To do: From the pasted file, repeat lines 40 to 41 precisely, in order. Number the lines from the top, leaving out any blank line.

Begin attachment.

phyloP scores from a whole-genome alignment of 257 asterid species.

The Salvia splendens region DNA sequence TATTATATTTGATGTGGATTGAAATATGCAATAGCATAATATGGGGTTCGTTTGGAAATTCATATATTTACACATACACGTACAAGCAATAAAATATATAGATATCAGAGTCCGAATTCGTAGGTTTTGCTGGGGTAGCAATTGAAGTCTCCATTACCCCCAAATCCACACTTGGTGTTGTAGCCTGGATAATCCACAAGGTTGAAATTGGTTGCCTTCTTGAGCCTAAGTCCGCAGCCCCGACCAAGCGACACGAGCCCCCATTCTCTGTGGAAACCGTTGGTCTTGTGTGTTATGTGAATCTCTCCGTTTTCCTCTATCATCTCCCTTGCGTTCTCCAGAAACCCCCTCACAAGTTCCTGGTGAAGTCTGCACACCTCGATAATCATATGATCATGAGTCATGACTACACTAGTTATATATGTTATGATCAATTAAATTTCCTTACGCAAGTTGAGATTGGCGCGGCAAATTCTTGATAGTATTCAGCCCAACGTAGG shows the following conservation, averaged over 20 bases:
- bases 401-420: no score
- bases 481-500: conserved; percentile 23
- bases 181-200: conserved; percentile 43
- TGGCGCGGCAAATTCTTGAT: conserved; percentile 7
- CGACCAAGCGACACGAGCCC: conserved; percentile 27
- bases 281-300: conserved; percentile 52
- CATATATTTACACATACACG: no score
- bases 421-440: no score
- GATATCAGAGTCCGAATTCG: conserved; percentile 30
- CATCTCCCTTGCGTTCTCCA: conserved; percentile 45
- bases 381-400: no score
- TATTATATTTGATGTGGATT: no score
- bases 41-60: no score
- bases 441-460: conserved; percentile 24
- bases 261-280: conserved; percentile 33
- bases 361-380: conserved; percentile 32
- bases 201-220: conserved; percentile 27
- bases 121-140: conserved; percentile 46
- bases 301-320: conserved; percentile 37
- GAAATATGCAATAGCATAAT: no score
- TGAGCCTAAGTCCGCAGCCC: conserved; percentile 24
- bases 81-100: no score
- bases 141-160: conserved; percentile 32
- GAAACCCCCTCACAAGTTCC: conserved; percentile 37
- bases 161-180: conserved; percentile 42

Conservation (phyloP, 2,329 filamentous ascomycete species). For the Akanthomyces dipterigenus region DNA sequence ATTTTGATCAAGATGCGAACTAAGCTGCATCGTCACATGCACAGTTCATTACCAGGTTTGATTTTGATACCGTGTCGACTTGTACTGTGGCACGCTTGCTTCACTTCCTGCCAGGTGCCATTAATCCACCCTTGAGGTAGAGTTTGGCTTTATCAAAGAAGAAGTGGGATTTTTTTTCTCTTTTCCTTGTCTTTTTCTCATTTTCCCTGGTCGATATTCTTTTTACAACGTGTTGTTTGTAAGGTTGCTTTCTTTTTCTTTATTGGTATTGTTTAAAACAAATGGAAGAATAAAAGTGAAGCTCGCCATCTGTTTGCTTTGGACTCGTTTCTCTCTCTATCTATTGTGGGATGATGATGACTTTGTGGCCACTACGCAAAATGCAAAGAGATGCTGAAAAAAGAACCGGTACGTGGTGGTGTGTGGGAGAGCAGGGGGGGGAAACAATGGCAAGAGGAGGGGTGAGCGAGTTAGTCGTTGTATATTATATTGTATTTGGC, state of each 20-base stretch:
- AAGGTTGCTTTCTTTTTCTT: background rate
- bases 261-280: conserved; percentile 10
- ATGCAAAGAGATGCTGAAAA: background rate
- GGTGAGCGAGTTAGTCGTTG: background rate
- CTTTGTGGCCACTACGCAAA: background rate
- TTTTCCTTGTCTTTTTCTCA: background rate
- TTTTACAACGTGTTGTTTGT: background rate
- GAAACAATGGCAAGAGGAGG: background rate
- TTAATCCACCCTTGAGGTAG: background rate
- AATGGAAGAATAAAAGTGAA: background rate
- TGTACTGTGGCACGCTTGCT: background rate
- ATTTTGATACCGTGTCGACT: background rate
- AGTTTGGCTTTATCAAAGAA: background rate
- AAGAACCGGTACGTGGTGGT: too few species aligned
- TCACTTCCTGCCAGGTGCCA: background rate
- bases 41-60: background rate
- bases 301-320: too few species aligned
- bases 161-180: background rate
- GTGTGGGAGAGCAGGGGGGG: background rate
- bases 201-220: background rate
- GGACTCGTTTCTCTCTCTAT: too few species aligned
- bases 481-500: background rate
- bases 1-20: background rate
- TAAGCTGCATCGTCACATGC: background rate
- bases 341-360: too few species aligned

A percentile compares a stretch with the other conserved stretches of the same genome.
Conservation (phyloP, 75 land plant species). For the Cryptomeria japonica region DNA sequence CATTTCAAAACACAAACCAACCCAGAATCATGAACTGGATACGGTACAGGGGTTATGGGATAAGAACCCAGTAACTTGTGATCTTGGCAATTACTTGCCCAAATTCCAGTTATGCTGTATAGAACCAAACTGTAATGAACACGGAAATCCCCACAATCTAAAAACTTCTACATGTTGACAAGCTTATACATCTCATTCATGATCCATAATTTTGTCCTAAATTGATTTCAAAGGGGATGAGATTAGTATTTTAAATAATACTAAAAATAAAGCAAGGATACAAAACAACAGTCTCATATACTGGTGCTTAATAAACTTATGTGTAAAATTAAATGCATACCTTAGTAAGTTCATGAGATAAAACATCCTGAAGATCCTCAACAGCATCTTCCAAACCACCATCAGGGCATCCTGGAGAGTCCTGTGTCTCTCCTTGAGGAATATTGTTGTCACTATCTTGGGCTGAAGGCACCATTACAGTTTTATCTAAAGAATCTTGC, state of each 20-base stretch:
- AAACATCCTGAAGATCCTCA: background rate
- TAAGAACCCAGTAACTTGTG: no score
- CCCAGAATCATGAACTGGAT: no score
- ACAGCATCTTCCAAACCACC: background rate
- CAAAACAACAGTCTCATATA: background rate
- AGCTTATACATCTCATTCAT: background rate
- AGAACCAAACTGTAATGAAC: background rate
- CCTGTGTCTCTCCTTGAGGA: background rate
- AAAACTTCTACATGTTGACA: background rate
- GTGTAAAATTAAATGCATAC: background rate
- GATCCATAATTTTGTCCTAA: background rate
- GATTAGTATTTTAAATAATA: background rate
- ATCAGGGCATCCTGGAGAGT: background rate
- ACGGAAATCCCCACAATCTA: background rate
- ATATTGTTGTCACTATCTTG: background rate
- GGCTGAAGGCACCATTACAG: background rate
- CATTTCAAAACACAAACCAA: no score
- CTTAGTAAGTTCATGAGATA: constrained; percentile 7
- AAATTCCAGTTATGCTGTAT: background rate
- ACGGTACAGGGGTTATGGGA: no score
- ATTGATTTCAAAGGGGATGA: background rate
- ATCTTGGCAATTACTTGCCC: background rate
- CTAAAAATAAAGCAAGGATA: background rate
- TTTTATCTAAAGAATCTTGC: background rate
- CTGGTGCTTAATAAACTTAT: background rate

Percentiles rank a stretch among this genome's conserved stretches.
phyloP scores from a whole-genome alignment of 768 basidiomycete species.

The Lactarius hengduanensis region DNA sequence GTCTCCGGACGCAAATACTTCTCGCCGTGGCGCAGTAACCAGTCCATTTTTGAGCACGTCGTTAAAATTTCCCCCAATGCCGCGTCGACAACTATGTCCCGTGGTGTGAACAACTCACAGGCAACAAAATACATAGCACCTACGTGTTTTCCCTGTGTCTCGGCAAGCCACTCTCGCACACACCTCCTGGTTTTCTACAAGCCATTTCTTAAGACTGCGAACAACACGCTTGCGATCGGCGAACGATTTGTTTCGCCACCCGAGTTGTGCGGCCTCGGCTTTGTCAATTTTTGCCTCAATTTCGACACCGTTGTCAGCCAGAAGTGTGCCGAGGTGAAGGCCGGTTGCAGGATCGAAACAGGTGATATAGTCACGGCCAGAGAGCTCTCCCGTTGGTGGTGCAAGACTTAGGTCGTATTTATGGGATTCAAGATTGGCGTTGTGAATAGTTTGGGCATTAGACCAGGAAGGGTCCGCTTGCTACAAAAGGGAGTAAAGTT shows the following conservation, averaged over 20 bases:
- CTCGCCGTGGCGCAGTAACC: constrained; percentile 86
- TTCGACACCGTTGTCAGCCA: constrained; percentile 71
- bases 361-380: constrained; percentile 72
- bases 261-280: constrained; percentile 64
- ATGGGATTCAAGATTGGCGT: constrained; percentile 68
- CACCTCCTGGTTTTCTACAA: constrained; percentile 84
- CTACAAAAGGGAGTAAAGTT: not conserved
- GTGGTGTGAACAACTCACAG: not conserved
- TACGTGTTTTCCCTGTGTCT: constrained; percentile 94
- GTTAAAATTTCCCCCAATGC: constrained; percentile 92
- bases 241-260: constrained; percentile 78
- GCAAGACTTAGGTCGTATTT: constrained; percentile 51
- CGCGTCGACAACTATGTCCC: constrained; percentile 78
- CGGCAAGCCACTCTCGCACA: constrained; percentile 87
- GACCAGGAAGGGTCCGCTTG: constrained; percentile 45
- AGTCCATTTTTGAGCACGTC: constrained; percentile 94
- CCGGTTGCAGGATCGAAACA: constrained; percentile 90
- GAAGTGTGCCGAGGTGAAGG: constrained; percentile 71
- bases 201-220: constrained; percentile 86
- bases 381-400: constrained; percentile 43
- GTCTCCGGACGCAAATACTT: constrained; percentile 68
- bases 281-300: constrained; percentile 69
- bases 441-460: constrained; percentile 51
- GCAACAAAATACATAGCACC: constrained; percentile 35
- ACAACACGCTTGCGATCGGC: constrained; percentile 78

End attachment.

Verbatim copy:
- ATTTTGATACCGTGTCGACT: background rate
- AGTTTGGCTTTATCAAAGAA: background rate